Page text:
After the rigors of the previous night, we slept in this morning. We decided to have a nice breakfast of bacon, eggs and toast. As is customary, Sandy and I divided up the kitchen duties—I do most of the cooking, and she does, well, everything else. About the time the eggs were frying, Sandy fired up the little electric toaster oven to make some toast. After a short time, the oven suddenly shut off, as did the small electric heater on the floor. The overhead lights had also dimmed, indicating we were now on battery power. I had forgotten that, with a 30-ampere electrical service in most smaller RVs, we can't operate high-draw electric appliances simultaneously. I knelt down under the front of the cabinet below the stove, opened the circuit breaker panel and reset the main circuit breaker. I turned off the heater and Sandy re-started the toaster oven. All was okay, I thought. After a few minutes, however, the smoke alarm began to sound, and we looked over to see smoke pouring from the toaster oven. What Sandy didn't realize was that the toaster oven restarted its cycle after the power interruption, in effect cooking the toast almost twice as long as needed. She began frantically trying to remove the smoking black slices of bread from the oven, while I tried to find the silence button on the smoke alarm. Finally, I had to pluck it from the ceiling and remove the battery. Then I hastily returned to the eggs in the skillet, finding, to my amazement, that they fared just fine. Sandy made some more toast, and we enjoyed a good breakfast in spite of our incompetence.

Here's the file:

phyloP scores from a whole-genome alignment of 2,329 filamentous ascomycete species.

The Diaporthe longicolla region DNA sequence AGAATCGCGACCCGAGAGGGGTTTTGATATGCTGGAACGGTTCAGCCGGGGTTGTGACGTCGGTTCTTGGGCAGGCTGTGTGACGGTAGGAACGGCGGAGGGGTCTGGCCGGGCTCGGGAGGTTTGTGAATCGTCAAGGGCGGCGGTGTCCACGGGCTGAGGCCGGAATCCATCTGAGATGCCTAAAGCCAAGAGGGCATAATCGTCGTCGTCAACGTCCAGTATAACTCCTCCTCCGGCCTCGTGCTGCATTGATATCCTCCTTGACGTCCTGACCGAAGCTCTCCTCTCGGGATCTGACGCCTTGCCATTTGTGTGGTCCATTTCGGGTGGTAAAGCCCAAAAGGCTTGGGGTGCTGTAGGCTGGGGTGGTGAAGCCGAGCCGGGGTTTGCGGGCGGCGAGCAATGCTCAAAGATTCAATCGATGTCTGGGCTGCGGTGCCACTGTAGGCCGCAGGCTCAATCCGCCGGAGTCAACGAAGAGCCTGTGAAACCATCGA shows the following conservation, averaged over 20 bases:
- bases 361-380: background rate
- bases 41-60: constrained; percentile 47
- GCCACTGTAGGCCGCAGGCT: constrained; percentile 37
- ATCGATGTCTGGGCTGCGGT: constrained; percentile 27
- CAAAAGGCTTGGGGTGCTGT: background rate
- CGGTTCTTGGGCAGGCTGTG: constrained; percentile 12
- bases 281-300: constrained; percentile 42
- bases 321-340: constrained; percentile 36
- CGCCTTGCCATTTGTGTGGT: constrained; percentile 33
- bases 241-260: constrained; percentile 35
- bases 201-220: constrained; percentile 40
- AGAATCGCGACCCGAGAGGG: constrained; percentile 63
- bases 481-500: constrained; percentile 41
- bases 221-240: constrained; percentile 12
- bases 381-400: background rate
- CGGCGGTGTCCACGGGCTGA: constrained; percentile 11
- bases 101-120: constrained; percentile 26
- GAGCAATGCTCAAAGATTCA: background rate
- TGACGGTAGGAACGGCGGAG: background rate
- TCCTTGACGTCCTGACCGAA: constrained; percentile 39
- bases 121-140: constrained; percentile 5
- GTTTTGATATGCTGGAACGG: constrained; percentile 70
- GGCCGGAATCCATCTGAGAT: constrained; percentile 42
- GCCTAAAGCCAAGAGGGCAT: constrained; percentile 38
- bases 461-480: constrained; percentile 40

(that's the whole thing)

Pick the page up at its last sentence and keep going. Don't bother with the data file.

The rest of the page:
We decided to take a roundabout route to San Antonio and Corpus Christi, heading west on Texas highway 1431 to Marble Falls, then down U.S. 281 to Blanco, then over to Wimberley before intercepting I-35 again. The rocky hills along the north shore of Lake Travis made for some beautiful scenery, and we enjoyed the diversion very much. One of the downsides to traveling on Christmas day is that virtually no businesses are open. We drove for more than two hours there in the hill country, traversing numerous small and not-so-small towns where there were no restaurants or grocery stores open anywhere. I had planned to get some more diesel fuel in Wimberley, but found not a drop because of the Christmas closures. We finally found a truck stop in San Marcos where we filled up and then went around the corner to a Skillet restaurant, where we settled for a couple of highly substandard hamburgers.
Corpus Christi by the Bay
We stuck with the I-37 to Corpus Christi, as we had messed around and spent way too much time out in the countryside, no matter how enjoyable. Our reservations at the Colonia del Rey RV Park in Corpus were already paid, and we needed to get there before dark, if possible, to avoid another debacle as in Idyll Glen. As it was, the sun had already set when we pulled into the park, but there was a little bit of daylight left to get hooked up. The nice pull-through space made everything easy, and the TV cable worked fine. We were starved by this time so, after unhooking, we trekked back down Padre Island Drive to the Longhorn Steakhouse, where we had an excellent mesquite-grilled steak for two with salad, onion rings, baked potatoes, cauliflower and corn. We couldn't possibly eat it all, and we brought back to Homer enough leftover steak to have some wonderful fajita nachos in a day or two. Back at the trailer and tucked in, Sandy watched an old movie on TV while I surfed the internet looking for things to do and places to eat the next day in Corpus.